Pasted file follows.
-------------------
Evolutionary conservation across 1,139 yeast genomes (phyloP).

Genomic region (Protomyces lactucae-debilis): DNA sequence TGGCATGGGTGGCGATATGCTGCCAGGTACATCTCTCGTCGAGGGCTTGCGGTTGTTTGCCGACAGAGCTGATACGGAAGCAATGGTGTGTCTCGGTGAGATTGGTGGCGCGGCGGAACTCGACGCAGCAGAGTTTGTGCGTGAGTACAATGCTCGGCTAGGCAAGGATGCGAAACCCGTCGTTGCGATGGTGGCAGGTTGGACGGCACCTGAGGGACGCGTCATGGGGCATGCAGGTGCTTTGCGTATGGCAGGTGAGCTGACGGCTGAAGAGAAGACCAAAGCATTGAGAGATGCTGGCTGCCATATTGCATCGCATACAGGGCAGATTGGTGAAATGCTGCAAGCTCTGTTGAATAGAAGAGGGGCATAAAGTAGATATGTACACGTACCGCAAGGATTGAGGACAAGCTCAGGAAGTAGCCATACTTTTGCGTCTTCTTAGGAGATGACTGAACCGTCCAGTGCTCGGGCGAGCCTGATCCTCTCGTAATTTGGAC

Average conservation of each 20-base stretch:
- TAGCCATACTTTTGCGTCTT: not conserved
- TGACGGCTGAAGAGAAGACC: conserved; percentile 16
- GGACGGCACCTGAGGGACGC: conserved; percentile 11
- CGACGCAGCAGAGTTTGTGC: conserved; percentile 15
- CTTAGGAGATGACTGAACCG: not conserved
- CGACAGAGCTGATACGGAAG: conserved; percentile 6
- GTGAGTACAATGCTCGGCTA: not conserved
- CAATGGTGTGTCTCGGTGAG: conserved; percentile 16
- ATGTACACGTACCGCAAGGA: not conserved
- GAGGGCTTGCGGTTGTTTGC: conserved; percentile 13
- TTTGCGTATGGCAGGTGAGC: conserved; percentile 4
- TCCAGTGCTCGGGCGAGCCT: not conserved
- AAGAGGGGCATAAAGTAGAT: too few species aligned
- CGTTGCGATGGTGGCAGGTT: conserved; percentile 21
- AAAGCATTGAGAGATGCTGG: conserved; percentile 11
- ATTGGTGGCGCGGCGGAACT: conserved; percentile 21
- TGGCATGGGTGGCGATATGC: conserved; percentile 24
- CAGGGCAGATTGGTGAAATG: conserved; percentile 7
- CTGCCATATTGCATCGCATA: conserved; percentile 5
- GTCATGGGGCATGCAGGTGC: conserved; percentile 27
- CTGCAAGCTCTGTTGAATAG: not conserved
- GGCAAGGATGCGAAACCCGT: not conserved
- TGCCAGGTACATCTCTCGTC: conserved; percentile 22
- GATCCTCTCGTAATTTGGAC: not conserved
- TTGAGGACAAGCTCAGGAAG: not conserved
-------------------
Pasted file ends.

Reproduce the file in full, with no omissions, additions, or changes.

Evolutionary conservation across 1,139 yeast genomes (phyloP).

Genomic region (Protomyces lactucae-debilis): DNA sequence TGGCATGGGTGGCGATATGCTGCCAGGTACATCTCTCGTCGAGGGCTTGCGGTTGTTTGCCGACAGAGCTGATACGGAAGCAATGGTGTGTCTCGGTGAGATTGGTGGCGCGGCGGAACTCGACGCAGCAGAGTTTGTGCGTGAGTACAATGCTCGGCTAGGCAAGGATGCGAAACCCGTCGTTGCGATGGTGGCAGGTTGGACGGCACCTGAGGGACGCGTCATGGGGCATGCAGGTGCTTTGCGTATGGCAGGTGAGCTGACGGCTGAAGAGAAGACCAAAGCATTGAGAGATGCTGGCTGCCATATTGCATCGCATACAGGGCAGATTGGTGAAATGCTGCAAGCTCTGTTGAATAGAAGAGGGGCATAAAGTAGATATGTACACGTACCGCAAGGATTGAGGACAAGCTCAGGAAGTAGCCATACTTTTGCGTCTTCTTAGGAGATGACTGAACCGTCCAGTGCTCGGGCGAGCCTGATCCTCTCGTAATTTGGAC

Average conservation of each 20-base stretch:
- TAGCCATACTTTTGCGTCTT: not conserved
- TGACGGCTGAAGAGAAGACC: conserved; percentile 16
- GGACGGCACCTGAGGGACGC: conserved; percentile 11
- CGACGCAGCAGAGTTTGTGC: conserved; percentile 15
- CTTAGGAGATGACTGAACCG: not conserved
- CGACAGAGCTGATACGGAAG: conserved; percentile 6
- GTGAGTACAATGCTCGGCTA: not conserved
- CAATGGTGTGTCTCGGTGAG: conserved; percentile 16
- ATGTACACGTACCGCAAGGA: not conserved
- GAGGGCTTGCGGTTGTTTGC: conserved; percentile 13
- TTTGCGTATGGCAGGTGAGC: conserved; percentile 4
- TCCAGTGCTCGGGCGAGCCT: not conserved
- AAGAGGGGCATAAAGTAGAT: too few species aligned
- CGTTGCGATGGTGGCAGGTT: conserved; percentile 21
- AAAGCATTGAGAGATGCTGG: conserved; percentile 11
- ATTGGTGGCGCGGCGGAACT: conserved; percentile 21
- TGGCATGGGTGGCGATATGC: conserved; percentile 24
- CAGGGCAGATTGGTGAAATG: conserved; percentile 7
- CTGCCATATTGCATCGCATA: conserved; percentile 5
- GTCATGGGGCATGCAGGTGC: conserved; percentile 27
- CTGCAAGCTCTGTTGAATAG: not conserved
- GGCAAGGATGCGAAACCCGT: not conserved
- TGCCAGGTACATCTCTCGTC: conserved; percentile 22
- GATCCTCTCGTAATTTGGAC: not conserved
- TTGAGGACAAGCTCAGGAAG: not conserved